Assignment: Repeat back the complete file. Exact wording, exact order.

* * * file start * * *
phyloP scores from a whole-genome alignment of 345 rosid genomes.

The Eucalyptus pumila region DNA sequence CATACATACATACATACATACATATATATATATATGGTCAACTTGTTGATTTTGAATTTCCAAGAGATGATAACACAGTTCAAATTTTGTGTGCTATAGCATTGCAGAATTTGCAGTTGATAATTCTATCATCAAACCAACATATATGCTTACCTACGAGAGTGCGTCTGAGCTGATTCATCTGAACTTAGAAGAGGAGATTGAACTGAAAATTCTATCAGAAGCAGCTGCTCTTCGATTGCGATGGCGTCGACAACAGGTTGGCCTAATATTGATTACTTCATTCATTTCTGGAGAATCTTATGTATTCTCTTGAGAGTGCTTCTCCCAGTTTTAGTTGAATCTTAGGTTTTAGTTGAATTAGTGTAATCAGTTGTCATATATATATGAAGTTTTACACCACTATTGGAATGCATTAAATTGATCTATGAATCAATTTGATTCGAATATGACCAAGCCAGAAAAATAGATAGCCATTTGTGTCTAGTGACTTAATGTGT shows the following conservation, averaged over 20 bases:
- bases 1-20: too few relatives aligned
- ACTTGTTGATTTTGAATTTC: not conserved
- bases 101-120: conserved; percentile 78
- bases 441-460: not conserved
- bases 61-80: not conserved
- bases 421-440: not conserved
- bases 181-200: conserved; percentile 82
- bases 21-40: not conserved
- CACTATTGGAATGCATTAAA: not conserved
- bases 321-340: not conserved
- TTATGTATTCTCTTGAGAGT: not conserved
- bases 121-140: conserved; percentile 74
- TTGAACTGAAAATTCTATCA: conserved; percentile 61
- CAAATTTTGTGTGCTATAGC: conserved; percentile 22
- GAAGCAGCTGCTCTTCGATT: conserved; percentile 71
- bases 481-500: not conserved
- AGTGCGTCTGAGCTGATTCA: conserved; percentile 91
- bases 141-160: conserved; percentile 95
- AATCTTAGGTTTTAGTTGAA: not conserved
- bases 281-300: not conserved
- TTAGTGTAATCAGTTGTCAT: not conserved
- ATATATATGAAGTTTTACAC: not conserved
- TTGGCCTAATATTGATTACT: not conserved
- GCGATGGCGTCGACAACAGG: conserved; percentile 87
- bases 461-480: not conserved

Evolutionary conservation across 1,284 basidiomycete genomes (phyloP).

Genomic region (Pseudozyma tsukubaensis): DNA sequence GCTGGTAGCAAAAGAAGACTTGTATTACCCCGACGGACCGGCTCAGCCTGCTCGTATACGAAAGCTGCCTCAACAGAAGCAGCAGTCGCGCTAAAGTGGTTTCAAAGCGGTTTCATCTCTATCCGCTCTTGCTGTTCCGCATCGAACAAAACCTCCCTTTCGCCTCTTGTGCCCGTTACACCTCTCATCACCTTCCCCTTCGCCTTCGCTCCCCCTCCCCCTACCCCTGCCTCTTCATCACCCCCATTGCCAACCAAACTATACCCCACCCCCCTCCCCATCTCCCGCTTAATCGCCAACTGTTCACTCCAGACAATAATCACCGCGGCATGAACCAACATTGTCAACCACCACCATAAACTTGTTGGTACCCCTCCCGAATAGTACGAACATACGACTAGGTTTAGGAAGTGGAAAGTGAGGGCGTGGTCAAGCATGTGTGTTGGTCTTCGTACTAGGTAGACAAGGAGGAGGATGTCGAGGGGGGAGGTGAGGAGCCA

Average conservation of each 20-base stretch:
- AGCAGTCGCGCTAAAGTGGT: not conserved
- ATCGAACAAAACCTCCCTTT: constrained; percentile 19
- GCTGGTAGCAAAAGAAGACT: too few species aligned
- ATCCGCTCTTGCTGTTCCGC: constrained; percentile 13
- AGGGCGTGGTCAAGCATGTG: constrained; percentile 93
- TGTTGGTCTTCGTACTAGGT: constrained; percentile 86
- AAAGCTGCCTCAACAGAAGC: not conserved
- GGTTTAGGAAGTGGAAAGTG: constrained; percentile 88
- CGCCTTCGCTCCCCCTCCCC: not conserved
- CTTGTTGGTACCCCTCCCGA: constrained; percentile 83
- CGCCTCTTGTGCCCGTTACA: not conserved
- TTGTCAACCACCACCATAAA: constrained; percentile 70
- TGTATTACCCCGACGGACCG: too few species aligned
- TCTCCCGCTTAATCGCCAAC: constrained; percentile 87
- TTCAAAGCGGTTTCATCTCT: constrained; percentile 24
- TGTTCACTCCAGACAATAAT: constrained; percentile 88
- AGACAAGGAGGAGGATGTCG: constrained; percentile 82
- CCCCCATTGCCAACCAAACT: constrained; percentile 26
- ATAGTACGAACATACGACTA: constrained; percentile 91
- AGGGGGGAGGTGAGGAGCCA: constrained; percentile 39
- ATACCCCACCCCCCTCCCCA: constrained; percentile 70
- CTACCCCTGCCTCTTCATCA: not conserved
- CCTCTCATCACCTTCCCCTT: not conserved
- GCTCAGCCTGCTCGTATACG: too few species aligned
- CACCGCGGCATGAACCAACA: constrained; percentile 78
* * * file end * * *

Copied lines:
phyloP scores from a whole-genome alignment of 345 rosid genomes.

The Eucalyptus pumila region DNA sequence CATACATACATACATACATACATATATATATATATGGTCAACTTGTTGATTTTGAATTTCCAAGAGATGATAACACAGTTCAAATTTTGTGTGCTATAGCATTGCAGAATTTGCAGTTGATAATTCTATCATCAAACCAACATATATGCTTACCTACGAGAGTGCGTCTGAGCTGATTCATCTGAACTTAGAAGAGGAGATTGAACTGAAAATTCTATCAGAAGCAGCTGCTCTTCGATTGCGATGGCGTCGACAACAGGTTGGCCTAATATTGATTACTTCATTCATTTCTGGAGAATCTTATGTATTCTCTTGAGAGTGCTTCTCCCAGTTTTAGTTGAATCTTAGGTTTTAGTTGAATTAGTGTAATCAGTTGTCATATATATATGAAGTTTTACACCACTATTGGAATGCATTAAATTGATCTATGAATCAATTTGATTCGAATATGACCAAGCCAGAAAAATAGATAGCCATTTGTGTCTAGTGACTTAATGTGT shows the following conservation, averaged over 20 bases:
- bases 1-20: too few relatives aligned
- ACTTGTTGATTTTGAATTTC: not conserved
- bases 101-120: conserved; percentile 78
- bases 441-460: not conserved
- bases 61-80: not conserved
- bases 421-440: not conserved
- bases 181-200: conserved; percentile 82
- bases 21-40: not conserved
- CACTATTGGAATGCATTAAA: not conserved
- bases 321-340: not conserved
- TTATGTATTCTCTTGAGAGT: not conserved
- bases 121-140: conserved; percentile 74
- TTGAACTGAAAATTCTATCA: conserved; percentile 61
- CAAATTTTGTGTGCTATAGC: conserved; percentile 22
- GAAGCAGCTGCTCTTCGATT: conserved; percentile 71
- bases 481-500: not conserved
- AGTGCGTCTGAGCTGATTCA: conserved; percentile 91
- bases 141-160: conserved; percentile 95
- AATCTTAGGTTTTAGTTGAA: not conserved
- bases 281-300: not conserved
- TTAGTGTAATCAGTTGTCAT: not conserved
- ATATATATGAAGTTTTACAC: not conserved
- TTGGCCTAATATTGATTACT: not conserved
- GCGATGGCGTCGACAACAGG: conserved; percentile 87
- bases 461-480: not conserved

Evolutionary conservation across 1,284 basidiomycete genomes (phyloP).

Genomic region (Pseudozyma tsukubaensis): DNA sequence GCTGGTAGCAAAAGAAGACTTGTATTACCCCGACGGACCGGCTCAGCCTGCTCGTATACGAAAGCTGCCTCAACAGAAGCAGCAGTCGCGCTAAAGTGGTTTCAAAGCGGTTTCATCTCTATCCGCTCTTGCTGTTCCGCATCGAACAAAACCTCCCTTTCGCCTCTTGTGCCCGTTACACCTCTCATCACCTTCCCCTTCGCCTTCGCTCCCCCTCCCCCTACCCCTGCCTCTTCATCACCCCCATTGCCAACCAAACTATACCCCACCCCCCTCCCCATCTCCCGCTTAATCGCCAACTGTTCACTCCAGACAATAATCACCGCGGCATGAACCAACATTGTCAACCACCACCATAAACTTGTTGGTACCCCTCCCGAATAGTACGAACATACGACTAGGTTTAGGAAGTGGAAAGTGAGGGCGTGGTCAAGCATGTGTGTTGGTCTTCGTACTAGGTAGACAAGGAGGAGGATGTCGAGGGGGGAGGTGAGGAGCCA

Average conservation of each 20-base stretch:
- AGCAGTCGCGCTAAAGTGGT: not conserved
- ATCGAACAAAACCTCCCTTT: constrained; percentile 19
- GCTGGTAGCAAAAGAAGACT: too few species aligned
- ATCCGCTCTTGCTGTTCCGC: constrained; percentile 13
- AGGGCGTGGTCAAGCATGTG: constrained; percentile 93
- TGTTGGTCTTCGTACTAGGT: constrained; percentile 86
- AAAGCTGCCTCAACAGAAGC: not conserved
- GGTTTAGGAAGTGGAAAGTG: constrained; percentile 88
- CGCCTTCGCTCCCCCTCCCC: not conserved
- CTTGTTGGTACCCCTCCCGA: constrained; percentile 83
- CGCCTCTTGTGCCCGTTACA: not conserved
- TTGTCAACCACCACCATAAA: constrained; percentile 70
- TGTATTACCCCGACGGACCG: too few species aligned
- TCTCCCGCTTAATCGCCAAC: constrained; percentile 87
- TTCAAAGCGGTTTCATCTCT: constrained; percentile 24
- TGTTCACTCCAGACAATAAT: constrained; percentile 88
- AGACAAGGAGGAGGATGTCG: constrained; percentile 82
- CCCCCATTGCCAACCAAACT: constrained; percentile 26
- ATAGTACGAACATACGACTA: constrained; percentile 91
- AGGGGGGAGGTGAGGAGCCA: constrained; percentile 39
- ATACCCCACCCCCCTCCCCA: constrained; percentile 70
- CTACCCCTGCCTCTTCATCA: not conserved
- CCTCTCATCACCTTCCCCTT: not conserved
- GCTCAGCCTGCTCGTATACG: too few species aligned
- CACCGCGGCATGAACCAACA: constrained; percentile 78